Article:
Ghana Cocoa Board (Cocobod) is vigorously exploring prospects in the Chinese market for the country’s premium cocoa products, for which reason meetings have been ongoing between the two sides.
Cocobod also plans to make a good showing at the maiden China International Import Exposition to be held in Shanghai from November 5, 2018 to November 10, 2018.
“A team from the Cocobod has already met officials at the Chinese Embassy; we have, again, met in Accra and our officers have started putting things together and it is because Cocobod wants to enter and explore the huge Chinese market for the cocoa products,” Noah Kwesi Amenyah, Cocobod’s Public Affairs Manager, told the B&FT.
“We want to send into that market value added cocoa products and not just raw beans; it will be good for us to get the Chinese public to know that Ghana’s cocoa is the best and it has a lot of nutritional and health benefits and therefore they have to patronise it,” he said.
Although China’s individual chocolate consumption is considered still low, less than 5% of what major lovers munch in the west, market research firm Ebrun reports that the market for chocolate in China is expected to grow in value to 40 billion yuan (US$6.2 billion) by 2020.
Ghana’s main export destinations are the Netherlands, with a market share of 12.88%, France 11.6% and USA 10.9%.
France and USA grew significantly during 2012-2016. Exports to France, especially, reached high growth rates. With an average annual growth of +23% over 2012-2016, the country became the second largest Ghanaian export destination.
Exports to Spain and Belgium remained quite stable during 2012-2016, with export values between US$5-40 million.
Total exports of cocoa products from Ghana amounted US$542 million in 2016.
Exports to the Dutch market dropped from US$205 million in 2012 to only US$70 million in 2016, a decrease of-24% on average per year.
Ghana’s exports to China, on the other hand, is dominated by traditional or primary exports, such as unprocessed cocoa, raw metals, wood products, and petroleum oils, which account for 96 per cent of exports to the Asian nation, statistics from the Ministry of Trade show.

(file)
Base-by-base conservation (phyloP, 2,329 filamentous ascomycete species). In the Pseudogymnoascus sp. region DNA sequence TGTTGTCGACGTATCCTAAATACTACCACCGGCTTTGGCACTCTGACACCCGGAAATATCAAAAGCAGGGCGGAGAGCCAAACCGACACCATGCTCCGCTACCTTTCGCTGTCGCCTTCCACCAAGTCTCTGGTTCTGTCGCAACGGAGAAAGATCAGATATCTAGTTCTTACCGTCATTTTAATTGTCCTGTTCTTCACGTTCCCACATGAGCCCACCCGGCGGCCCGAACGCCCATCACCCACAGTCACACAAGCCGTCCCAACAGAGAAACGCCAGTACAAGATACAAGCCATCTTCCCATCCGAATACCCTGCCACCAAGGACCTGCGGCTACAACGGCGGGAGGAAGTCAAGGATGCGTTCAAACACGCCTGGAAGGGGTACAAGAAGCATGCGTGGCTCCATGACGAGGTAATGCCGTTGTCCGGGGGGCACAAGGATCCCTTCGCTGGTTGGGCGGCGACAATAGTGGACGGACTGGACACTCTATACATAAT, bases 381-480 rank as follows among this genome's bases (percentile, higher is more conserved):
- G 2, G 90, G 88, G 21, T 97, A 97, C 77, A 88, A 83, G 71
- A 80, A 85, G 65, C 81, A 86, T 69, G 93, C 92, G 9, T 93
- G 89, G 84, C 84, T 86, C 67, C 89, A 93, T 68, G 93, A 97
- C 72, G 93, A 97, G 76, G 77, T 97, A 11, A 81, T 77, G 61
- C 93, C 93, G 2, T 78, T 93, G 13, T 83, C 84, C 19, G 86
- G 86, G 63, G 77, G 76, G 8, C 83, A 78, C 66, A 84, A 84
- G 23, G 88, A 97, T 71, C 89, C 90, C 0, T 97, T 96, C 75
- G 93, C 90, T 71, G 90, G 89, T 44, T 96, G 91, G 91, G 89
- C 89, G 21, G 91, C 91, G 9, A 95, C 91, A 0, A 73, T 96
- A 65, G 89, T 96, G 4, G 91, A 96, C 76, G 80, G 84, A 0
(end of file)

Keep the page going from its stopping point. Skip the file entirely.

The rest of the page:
China International Import Expo
The China International Exposition is expected to attract over 100 countries and regions with various products. It is also expected that thousands of enterprises from these countries will attend the event, bringing up to a million commodities and services to the Chinese market.
China is therefore inviting Ghanaian manufacturers to enter its vast market to exhibit their products and to take advantage of the opportunity.
At a joint media briefing, Mr. Chai Zhijing, Economic and Commercial Counselor at the Chinese Embassy, explained that the exhibition is an opportunity for local business owners to woo foreign investors into Ghana.
He said: “At the moment, as far as biological trade is concerned, Ghana is one of our top 10 trading partners in Africa.
But at the moment, Ghana’s trade with China is in a deficit. So, that means that Ghana buys more from China than it exports,” Mr.Zhijing said.
“So, I think this Import Expo will be a very good opportunity for Ghana to show its potential – what it can offer to the Chinese consumers,” he added.
Deputy Trades Minister, Carlos Ahenkorah, confirmed government’s commitment to supporting local manufacturers and business owners in this regard, adding that the ministry is considering a proposal to acquire a pavilion in China to aid Ghanaian exhibitors.
“We want to take advantage of the early bird offer and have a whole pavilion to ourselves outside the individual enterprises that are going to have their own,” he said.
“If our request is accepted; if our one-month moratorium is given, I can assure you that within the month of February we would be able to affirm our commitment to take a pavilion for Ghana in the expo,” he stated.
Over the past decade, China’s annual growth rate of retail sales have stayed above 10%. While Chinese consumers are now starting to value quality over price, imported goods are gaining popularity.
In the past, importing market was dominated by large overseas companies. Nowadays, small and medium-sized businesses are selling huge amounts of products into China via new channels, such as shopping agents, supermarkets, and E-commerce.
China’s food and agricultural imports keep growing in recent years. In 2016, total import of food reached US$50 billion, and import of agricultural products were more than $110 billion.